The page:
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EDITORIAL: Probe female slide into criminality


Barbados Nation

EDITORIAL: Probe female slide into criminality

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SOCIAL MEDIA has unleashed yet another aspect of its dark and ugly side with the appalling pictures of teenage girls posing with weapons this week.

We cannot speak to the mental state that would encourage such young minds to choose a weapon and with great relish masquerade with them as some sort of accessory. But included in that mental assessment must be the fearlessness of casually flaunting their most criminal action before the entire world.

It is as if they are taunting authorities to do something about it. Clearly by now they must be aware of the Royal Barbados Police Force’s strategy of monitoring the Internet for such breaches.

This week’s episode is not the first time that crimes, particularly involving young women, and showing a callous disregard for values and laws that govern our society, have been recorded for public viewing. There is a spreading harmful pastime that quietly consumes and leads to the corruption of a greater part of the population.

Young impressionable females have taken to social media to challenge the status quo, to match deeds with men and really to go counter to every effort of the women’s movement. For this, women can no longer be regarded as the weaker, fairer and innocent sex.

The University of the West Indies Cave Hill Campus boasts of having a female principal, the judiciary of more women justices than ever, and several women are heading institutions, Government departments and companies islandwide. More women graduate from tertiary institutions. Women’s groups and women’s rights activists are justly proud of the accomplishments in politics, education, finance and diplomacy.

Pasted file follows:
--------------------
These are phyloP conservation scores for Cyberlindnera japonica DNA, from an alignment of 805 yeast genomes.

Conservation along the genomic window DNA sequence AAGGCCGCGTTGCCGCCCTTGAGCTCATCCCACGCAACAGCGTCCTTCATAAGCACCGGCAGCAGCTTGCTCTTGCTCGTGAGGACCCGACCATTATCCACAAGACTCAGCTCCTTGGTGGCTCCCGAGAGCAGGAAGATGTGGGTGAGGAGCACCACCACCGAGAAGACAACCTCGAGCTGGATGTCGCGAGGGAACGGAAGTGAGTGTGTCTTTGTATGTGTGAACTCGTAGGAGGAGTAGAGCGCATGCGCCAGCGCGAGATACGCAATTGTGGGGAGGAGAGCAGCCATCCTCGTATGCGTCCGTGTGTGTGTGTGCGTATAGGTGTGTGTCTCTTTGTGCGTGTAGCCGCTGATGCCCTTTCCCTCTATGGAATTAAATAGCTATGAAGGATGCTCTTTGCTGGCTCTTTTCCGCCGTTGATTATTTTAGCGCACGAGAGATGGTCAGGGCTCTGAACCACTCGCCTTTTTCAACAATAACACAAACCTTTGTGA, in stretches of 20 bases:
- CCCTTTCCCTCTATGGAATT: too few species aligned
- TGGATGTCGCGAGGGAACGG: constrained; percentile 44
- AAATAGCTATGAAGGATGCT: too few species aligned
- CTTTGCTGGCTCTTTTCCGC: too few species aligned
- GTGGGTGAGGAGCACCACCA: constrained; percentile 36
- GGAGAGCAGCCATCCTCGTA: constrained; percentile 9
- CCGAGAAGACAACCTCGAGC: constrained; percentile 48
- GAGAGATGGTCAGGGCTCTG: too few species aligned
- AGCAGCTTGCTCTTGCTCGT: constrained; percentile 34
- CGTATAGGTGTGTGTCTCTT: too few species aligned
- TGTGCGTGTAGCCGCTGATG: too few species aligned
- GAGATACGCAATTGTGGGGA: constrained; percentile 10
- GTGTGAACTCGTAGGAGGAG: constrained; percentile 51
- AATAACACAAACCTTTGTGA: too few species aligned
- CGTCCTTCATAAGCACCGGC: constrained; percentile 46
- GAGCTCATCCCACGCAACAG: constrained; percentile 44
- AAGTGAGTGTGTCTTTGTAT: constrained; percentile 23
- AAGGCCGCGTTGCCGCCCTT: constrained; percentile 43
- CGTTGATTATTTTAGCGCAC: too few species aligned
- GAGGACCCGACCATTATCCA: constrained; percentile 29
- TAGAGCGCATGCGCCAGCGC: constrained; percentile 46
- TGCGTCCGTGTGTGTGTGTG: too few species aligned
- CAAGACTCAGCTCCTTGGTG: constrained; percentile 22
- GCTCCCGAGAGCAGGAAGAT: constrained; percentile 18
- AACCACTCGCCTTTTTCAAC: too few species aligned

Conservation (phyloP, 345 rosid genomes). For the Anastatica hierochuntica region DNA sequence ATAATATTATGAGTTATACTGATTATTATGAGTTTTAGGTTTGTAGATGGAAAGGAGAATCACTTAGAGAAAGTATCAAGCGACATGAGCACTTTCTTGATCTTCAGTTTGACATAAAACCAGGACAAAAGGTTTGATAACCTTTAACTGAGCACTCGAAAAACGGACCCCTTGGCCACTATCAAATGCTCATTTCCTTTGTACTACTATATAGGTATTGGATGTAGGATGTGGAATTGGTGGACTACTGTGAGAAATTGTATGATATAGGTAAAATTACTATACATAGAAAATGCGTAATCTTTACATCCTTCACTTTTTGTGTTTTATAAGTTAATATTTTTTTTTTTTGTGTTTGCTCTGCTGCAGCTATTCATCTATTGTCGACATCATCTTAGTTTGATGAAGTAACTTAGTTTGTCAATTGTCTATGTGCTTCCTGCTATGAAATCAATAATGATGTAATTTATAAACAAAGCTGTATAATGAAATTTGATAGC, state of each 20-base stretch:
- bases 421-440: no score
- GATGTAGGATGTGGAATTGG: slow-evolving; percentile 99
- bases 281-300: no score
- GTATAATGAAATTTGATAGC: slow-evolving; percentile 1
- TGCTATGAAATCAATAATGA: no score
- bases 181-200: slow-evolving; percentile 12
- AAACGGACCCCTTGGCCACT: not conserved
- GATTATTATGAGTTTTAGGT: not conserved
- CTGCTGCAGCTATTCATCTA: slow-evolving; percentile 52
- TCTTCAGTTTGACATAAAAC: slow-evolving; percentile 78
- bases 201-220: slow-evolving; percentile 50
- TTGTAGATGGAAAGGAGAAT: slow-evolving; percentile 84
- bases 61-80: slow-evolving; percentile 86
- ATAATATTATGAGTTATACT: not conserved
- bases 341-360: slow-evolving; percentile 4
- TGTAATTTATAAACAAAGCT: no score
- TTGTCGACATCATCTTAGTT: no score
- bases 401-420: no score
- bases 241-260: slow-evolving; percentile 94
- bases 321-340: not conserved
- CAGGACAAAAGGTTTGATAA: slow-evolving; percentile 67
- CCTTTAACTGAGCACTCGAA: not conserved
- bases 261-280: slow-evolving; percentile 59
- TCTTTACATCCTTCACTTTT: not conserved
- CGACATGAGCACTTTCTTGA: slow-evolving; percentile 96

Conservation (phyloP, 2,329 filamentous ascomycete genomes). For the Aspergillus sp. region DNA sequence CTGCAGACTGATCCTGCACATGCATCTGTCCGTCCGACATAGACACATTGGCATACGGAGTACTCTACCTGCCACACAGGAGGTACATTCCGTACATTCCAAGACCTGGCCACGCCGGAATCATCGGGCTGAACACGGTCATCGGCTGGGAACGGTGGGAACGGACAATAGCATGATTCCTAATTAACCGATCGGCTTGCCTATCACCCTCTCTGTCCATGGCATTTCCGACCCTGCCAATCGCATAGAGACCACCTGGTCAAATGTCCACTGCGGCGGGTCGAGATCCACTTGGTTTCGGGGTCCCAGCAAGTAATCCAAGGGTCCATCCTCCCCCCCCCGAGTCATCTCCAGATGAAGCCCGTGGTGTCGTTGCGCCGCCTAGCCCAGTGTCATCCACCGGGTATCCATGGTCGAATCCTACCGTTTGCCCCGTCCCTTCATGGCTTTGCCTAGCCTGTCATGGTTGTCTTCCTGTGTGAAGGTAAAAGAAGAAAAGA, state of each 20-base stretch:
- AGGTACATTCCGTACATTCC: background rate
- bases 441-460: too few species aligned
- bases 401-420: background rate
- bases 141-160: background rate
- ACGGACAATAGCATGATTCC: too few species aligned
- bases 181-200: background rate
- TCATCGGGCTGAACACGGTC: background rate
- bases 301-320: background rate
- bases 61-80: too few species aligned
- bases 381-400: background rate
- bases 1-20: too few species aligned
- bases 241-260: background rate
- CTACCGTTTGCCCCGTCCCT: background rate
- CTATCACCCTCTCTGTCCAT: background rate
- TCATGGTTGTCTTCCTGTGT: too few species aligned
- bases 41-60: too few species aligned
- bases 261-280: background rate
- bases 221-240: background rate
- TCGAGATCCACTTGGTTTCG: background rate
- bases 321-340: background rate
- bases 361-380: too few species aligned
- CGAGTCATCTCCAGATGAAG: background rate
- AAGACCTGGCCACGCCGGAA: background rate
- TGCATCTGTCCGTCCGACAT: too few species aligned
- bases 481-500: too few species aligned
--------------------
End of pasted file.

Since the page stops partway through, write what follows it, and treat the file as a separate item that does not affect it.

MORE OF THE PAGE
But while that is occurring, it is being overshadowed by a sinister trend. Others are lamenting the failings in the system that may be ignoring the needs of young women and turning them towards crime.

The lack may be responsible for a state where young women are beginning to match men in the degree of their illicit conduct. The fighting, the violent robberies and the vulgar display of wrongdoing is to such an extent that law enforcement is treating women with the same approach as they do men. They are no longer exempted from body searches or accorded the courtesies that would come with presumed innocence because new evidence suggests they are not.

This development is worthy of investigation by the relevant bodies as to why young women have taken this road. Along with the gains of women’s rights must be an examination of the negatives that cause women to deliberately seek out the bad.

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